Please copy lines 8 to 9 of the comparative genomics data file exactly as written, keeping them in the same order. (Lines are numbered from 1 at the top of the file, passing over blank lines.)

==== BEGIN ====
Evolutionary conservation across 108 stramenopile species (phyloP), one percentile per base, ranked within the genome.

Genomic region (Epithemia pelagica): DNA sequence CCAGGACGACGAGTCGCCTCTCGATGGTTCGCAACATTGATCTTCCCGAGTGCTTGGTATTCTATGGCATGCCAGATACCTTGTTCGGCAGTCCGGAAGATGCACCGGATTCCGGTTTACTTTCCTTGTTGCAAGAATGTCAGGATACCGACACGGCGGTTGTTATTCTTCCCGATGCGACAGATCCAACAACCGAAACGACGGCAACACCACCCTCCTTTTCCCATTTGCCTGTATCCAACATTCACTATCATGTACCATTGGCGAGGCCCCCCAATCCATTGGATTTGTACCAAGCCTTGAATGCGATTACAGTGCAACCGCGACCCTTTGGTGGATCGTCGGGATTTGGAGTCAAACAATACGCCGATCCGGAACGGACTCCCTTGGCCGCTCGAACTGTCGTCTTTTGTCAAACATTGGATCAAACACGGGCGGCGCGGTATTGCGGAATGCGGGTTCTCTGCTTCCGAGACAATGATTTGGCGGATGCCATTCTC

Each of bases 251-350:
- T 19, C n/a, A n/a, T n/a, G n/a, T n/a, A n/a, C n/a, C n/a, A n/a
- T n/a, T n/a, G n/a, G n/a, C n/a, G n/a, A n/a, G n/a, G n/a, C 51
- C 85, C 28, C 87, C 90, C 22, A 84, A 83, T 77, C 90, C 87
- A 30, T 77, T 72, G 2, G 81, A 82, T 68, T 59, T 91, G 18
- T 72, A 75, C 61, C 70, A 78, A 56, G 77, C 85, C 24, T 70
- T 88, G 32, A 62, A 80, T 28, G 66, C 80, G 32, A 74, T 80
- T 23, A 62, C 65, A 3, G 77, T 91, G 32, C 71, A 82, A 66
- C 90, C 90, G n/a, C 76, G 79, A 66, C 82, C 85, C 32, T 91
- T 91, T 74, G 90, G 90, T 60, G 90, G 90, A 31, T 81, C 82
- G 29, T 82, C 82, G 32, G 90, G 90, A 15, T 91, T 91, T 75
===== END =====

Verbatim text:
- T 72, A 75, C 61, C 70, A 78, A 56, G 77, C 85, C 24, T 70
- T 88, G 32, A 62, A 80, T 28, G 66, C 80, G 32, A 74, T 80